[Cover photo credit to Jen Dean]
Samuel or Daniel is the project name for Samuel Guenther which launched about a year ago and will release debut EP I Miss You Don’t Come Home on June 2nd, 2022. It’s a concept EP in many ways that builds on layers of sound and musical tradition to do unexpected and very interesting things. The sonic concept is summed up by the idea of the “space cowboy”, a fortuitous comparison that came up during an early recording session and stuck. It left room for ideas of enclosure and freedom, echoey spaces and isolation. The two terms “space” and “cowboy” may seem disparate, but the combination forms an excellent parallel to the electric and acoustic elements Guenther brings to the EP in equal measure in bold combinations.
Guenther has been working with music most of his life, switching from piano to guitar at an early age, and having worked with a band during college, soon discovered that a solo project was calling to him. He teamed up with Charlie Dahlke from The Brazen Youth at Dahlke’s studio to bring these songs to life and the in-studio process of collaboration was one that led to a unique EP, created for the studio, but also partly created in the studio. I spoke with Samuel Guenther about the development of Samuel or Daniel, and the world of I Miss You Don’t Come Home.
Hannah Means-Shannon: I heard that your project name comes from having “Samuel or Daniel” written on your takeout. That sounds so random. What actually was going on there?
Samuel Guenther: What was happening was that my friend was using my credit card to order takeout and was making fun of me on the phone to them, doing a funny voice as if he was me, and confusing them. The receipt actually said, “Samuel or Daniel, IDK”.
HMS: You should have left the “IDK” in the name! That’s awesome.
SG: It felt too wordy, with a comma in there. Punctuation gets tricky. My parents were grammar nuts.
HMS: Where have you been, musically speaking, and how has that brought you to where you are now?
SG: I grew up in Washington, D.C., and when I was little, I took piano lessons, and my brother took guitar. After five or six years of piano, I got really jealous of my brother’s guitar lessons. He had a great teacher and mine was kind of stuffy, so it was a classic situation. I made the switch, and I do regret dropping piano. I’m picking it back up, but I’m nowhere near as good as I was when I was 8, which is disappointing as a 23-year-old. Music was really just a hobby for me for a while, but when I had an iPod, I could conduct my own concert and put songs in sequence to tell a story. I started doing that early. I would turn my own playlists into “albums” and really got obsessed with that.
I had a band in college, but we were all looking for different things. I was more looking to do something conceptual, but they were more into having fun. But one person’s fun is playing shows, and another person’s fun is not playing shows. But we did some writing, and a friend of mine introduced me to Charlie Dahlke from The Brazen Youth, who I record with now. He runs a studio out in Connecticut. My band actually went there and recorded an album with Charlie. We became friends and I don’t even know how I ended up back in the studio with him. I think I just called him up and said, “Let’s do an EP.”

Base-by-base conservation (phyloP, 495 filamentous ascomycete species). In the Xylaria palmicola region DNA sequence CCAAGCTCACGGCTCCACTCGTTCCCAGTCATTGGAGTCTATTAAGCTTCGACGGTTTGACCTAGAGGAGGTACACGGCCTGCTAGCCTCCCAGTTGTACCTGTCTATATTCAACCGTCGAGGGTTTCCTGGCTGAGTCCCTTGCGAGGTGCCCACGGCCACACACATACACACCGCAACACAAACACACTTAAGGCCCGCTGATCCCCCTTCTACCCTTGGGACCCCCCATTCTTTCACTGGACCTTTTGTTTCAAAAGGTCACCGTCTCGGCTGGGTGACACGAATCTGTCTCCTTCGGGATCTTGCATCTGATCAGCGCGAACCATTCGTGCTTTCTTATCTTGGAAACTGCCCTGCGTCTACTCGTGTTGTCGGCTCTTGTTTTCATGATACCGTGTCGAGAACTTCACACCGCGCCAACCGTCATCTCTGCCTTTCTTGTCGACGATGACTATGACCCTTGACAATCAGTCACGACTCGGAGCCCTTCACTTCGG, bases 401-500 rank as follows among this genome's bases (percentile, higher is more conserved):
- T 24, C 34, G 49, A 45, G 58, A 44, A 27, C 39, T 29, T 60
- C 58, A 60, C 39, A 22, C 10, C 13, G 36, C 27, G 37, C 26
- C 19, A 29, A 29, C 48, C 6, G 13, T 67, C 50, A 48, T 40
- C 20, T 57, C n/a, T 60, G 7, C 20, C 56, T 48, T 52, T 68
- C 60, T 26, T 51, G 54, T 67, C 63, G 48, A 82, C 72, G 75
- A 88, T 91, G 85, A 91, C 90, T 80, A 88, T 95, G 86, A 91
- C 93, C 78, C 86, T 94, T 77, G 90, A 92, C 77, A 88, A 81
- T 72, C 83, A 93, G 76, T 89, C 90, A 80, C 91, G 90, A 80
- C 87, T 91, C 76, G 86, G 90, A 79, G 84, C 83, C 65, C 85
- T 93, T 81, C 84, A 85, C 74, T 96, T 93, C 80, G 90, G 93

HMS: How did the writing process go for you before working on this EP?
SG: When I wrote for the band, once I realized I didn’t have control over the creative direction, it became hard for me to throw myself into the writing the way that I wanted to. I’m an all or nothing kind of person. I knew things were never going to be the way that I had them in my head and that caused a disconnect. So I dabbled before, but this EP was a trial by fire for me, for sure.
HMS: When did you officially start on this project?
SG: Samuel or Daniel started about a year ago. I graduated from college around that time, and I had started working on the project that Spring.
HMS: How did you navigate the difficulties of pandemic times? Was this project helpful to have something to focus on?
SG: It has been really helpful to have something to focus on, but I’m in a bit of a unique situation, because I had a head injury and then a chronic illness coming out of that in high school. So, I’ve become very used to big shifts in how life works and having to do a lot more in a lot less time. In a way, the pandemic kind of levelled the field for me. My style of working is doing something for many hours a day, then needing to rest for a week and a half. Working on this in that way leant itself to those early days of the pandemic.
HMS: That sounds like the fluid way in which schedules have worked the past couple of years, for sure. It has also been a situation where people had to ask themselves, “If I can’t go into a studio right now, what can I do? Can I make demos somehow?” And people have drilled down and become more DIY to get ideas down while working alone.
SG: It also feels a lot more real when you have a plan and are working with other people. I was working alone for the first time and it felt like it was all in my head. It was really helpful to have Charlie, and then Micah [Rubin], and then John [Lisi] to help out on my record. They turned up for my big week of recording when got all the root tracks down. I’d never been in a room with musicians like that before and it was mind-blowing.
HMS: How did you convey the songs and your goals to them?
SG: I’m really internal, so the greatest gift about all of this has been that Charlie and I are on the same wavelength. He does a lot of translation, so things go from me to Charlie, and then Charlie to these guys. I learned chords in college, but I don’t even know scales. It becomes a lot more about feel and vibe for me, and Charlie and I did a good job creating a vibe for John and Micah to play in, as the rhythm section. We’d move between “hot” and “cold” and found a way to make things even better than I had in my head. I want to get back in the studio right away!